GOOD MORNING: 100 great memories — that’s what the AFI’s 100 greatest American movies means to me. And some of the memories are personal. Like being on the stage at WB with Audrey Hepburn and Rex Harrison on “My Fair Lady” with director George Cukor for the great Ascot (Cecil Beaton costume-designed) race sequence, with Audrey, as Liza, exclaiming “Move your bloomin’ arse!” Or standing at the Circus Maximus in Rome during the chariot race between Charlton Heston and Stephen Boyd directed by William Wyler with the great Yakima Canutt staging the race — and being placed in the most advantageous site as hooves thundered by and thousands of extras cheered. Or standing in the fight ring corner behind Burgess Meredith as he pep-talked a bloodied Sylvester Stallone between rounds of “Rocky” … Or watching Spencer Tracy with Katharine Hepburn and Sidney Poitier in “Guess Who’s Coming to Dinner.” Stanley Kramer had invited me to the set knowing it would be the last time I would see Tracy working … Or standing in the broiling sun on the beach at Coronado, the location of “Some Like it Hot,” with Jack Lemmon, Tony Curtis and director Billy Wilder, waiting for Marilyn Monroe to show up — which occasioned Wilder to make his now oft-repeated line when I asked howcum he didn’t hire someone else. “I could have gotten my aunt Sadie to play the role,” he said. “She would have always been on time every day. But who would go to see the picture?” Or being in a sweltering train station scene in Madrid in the summer, doubling for Russian winter as David Lean directed a fur-swathed Geraldine Chaplin and hundreds of extras … Or waiting with Robert Wise for the hills to come alive with sunshine in soggy Salzburg so Julie Andrews could sing her way into the world’s hearts … Or sitting alongside the ever-quiet Alfred Hitchcock as he directed film after film with outward calm and ease, making it seem like no one was directing … Or visiting with Orson Welles a few years after “Citizen Kane” when he was out at a least-likely place, Republic Studios where he was shooting a low-budget “Macbeth” with his Mercury Theater troupe. And in much later years, listening to Welles reminisce as he sat in his chair of honor near the entrance to Ma Maison. And the thrill of being on the set with Steven Spielberg as he joyously plunged into “Jaws” or seriously attacked “Schindler’s List.” Yes, these are a few recollections of the 100 chosen — which build anticipation of seeing another 100 great movies. Well, maybe 50.
CLINT EASTWOOD DOESN’T FORGET a pal. Knowing that Nicky Blair was fully recuped, Eastwood set Blair for a role in his “True Crime,” shooting in Stockton. Eastwood and Blair first teamed in 1955 in “Francis in the Navy” starring Donald O’Connor at Universal, where Eastwood was a pactee. They worked together again in “Away All Boats” in 1956, in which Eastwood had one line, Blair had two … As part of N.Y.’s “Centennial Weekend” Sunday, the Bronx Walk of Fame gets four additions: Red Buttons, Garry Marshall, Rita Moreno and Angela Bofill will be saluted with a parade up the Grand Concourse (past my old apartment at Mt. Eden Ave.!) Flags in the honorees’ names will fly over streets to be named in their honor. Buttons, who was born in the East Bronx across from the old Biograph Studios, says he “hung out” at the studio where assistants would shout, “Get that red-headed kid off the wall!” … Following Sunday night’s “Comic Relief” Lifetime Achievement Award at Radio City Music Hall, Milton Berle was again partied Monday night in N.Y., this time by songwriter, record producer and music publisher Denise Rich. Berle reminisced with Natalie Cole, whom he’s known since she was a baby; he was great friends with her father, Nat King Cole. Among other longtime pals there, Gary Morton, Pierre Cossette and Jean Doumanian … Paramount toasts its “Ambassador of Goodwill,” A.C. Lyles, June 25 on his 80th birthday — also his 70th year with Paramount (!), 61 at the studio. He started with ’em as an usher, and has the picture to prove it.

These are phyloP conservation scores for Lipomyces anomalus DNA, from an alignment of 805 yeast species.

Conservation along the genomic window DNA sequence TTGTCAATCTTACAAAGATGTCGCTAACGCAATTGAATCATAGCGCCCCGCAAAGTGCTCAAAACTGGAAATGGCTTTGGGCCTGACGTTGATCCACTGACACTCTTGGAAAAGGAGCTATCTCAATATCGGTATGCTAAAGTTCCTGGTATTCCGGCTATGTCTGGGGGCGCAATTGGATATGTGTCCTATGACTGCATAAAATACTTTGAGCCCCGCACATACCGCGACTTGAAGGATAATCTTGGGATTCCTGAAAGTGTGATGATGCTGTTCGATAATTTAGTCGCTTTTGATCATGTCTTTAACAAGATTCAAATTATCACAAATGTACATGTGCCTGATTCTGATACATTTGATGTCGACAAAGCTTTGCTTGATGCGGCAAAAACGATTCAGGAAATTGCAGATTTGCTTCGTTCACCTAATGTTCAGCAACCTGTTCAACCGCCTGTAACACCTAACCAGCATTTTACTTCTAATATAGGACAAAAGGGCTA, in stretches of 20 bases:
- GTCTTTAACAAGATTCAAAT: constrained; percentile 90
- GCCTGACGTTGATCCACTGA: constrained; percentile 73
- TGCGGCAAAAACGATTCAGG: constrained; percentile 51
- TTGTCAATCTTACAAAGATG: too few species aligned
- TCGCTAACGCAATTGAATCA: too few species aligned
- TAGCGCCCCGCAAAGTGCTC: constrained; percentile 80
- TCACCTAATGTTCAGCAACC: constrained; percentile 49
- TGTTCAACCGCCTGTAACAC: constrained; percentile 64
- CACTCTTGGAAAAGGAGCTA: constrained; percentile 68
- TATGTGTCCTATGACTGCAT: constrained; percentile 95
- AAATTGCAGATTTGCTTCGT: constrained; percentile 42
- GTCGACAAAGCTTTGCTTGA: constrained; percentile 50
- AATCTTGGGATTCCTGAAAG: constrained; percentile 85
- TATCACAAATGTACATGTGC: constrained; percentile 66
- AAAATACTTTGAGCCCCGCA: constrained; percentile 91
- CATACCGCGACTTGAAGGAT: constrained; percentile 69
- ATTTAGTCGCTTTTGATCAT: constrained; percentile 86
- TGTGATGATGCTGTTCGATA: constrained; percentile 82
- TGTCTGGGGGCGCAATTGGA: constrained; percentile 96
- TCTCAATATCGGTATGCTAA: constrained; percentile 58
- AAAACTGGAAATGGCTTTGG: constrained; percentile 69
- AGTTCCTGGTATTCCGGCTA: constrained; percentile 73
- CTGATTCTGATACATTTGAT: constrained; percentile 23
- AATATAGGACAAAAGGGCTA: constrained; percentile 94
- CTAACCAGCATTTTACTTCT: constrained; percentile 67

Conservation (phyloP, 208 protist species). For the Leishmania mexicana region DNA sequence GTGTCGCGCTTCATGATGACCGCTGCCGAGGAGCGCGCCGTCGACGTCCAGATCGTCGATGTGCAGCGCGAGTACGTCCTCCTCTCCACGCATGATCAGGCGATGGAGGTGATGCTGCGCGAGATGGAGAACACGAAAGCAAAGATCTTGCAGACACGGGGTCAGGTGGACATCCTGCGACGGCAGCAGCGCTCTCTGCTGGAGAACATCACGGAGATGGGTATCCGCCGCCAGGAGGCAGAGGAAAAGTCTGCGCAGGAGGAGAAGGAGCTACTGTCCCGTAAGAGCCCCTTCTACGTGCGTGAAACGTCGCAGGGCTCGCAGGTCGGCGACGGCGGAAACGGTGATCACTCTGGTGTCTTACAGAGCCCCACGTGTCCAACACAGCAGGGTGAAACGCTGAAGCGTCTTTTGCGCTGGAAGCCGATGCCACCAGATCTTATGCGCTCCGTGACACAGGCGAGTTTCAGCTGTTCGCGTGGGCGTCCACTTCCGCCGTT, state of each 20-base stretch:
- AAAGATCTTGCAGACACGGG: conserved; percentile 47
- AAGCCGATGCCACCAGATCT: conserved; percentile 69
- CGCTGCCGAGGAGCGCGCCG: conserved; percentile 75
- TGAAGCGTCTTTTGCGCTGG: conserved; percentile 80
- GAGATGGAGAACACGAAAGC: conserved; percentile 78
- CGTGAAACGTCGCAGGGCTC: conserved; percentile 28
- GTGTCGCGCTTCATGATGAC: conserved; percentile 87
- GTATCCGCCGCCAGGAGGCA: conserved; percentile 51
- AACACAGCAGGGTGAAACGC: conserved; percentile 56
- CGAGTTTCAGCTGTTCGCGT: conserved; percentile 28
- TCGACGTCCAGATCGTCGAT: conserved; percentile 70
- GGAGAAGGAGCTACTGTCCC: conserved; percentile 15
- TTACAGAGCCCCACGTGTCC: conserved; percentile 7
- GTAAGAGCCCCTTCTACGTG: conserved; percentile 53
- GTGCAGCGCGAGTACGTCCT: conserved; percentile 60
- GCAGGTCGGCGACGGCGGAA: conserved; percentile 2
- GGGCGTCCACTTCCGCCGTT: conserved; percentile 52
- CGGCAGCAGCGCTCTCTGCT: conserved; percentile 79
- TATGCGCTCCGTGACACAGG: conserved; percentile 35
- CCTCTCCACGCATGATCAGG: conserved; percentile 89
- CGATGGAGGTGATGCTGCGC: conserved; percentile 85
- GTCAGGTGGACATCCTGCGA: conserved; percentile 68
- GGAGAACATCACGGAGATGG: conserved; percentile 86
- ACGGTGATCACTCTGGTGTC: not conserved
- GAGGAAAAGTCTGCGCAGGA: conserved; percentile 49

HOW MANY PEOPLE do you know who can say they’re going over to Estonia to act? Well, that’s me,” writes Arthur Hiller. The award-winning director was invited to act in writer-director Sasha Buravsky’s “The Virtuoso” with Keith Carradine, Mercedes Ruehl, Brian Dennehy, Judd Hirsch and Bronson Pinchot. Hiller plays a grandfather in the WWII drama … The WWII-set “Wings of Eagles,” to star Arnold Schwarzenegger, now has a hoped-for Spring start in Germany and Prague, says producer Alan Ladd Jr. Randall Wallace directs. He’ll also helm his “The Hand of God” original for Laddie. This one’s a love story. Ladd hopes to first launch “North of Cheyenne,” a Wyoming-set love story with a femme topper … Ruth and Harry Roman recognized Cedars-Sinai senior VP of community relations Larry Baum by naming their $1.5 million chair in Neonatology endowment in Baum’s name. Baum, at C-S 39 years, is no stranger to the Hollywood community with whom he’s worked on countless premieres and other associated showbiz events.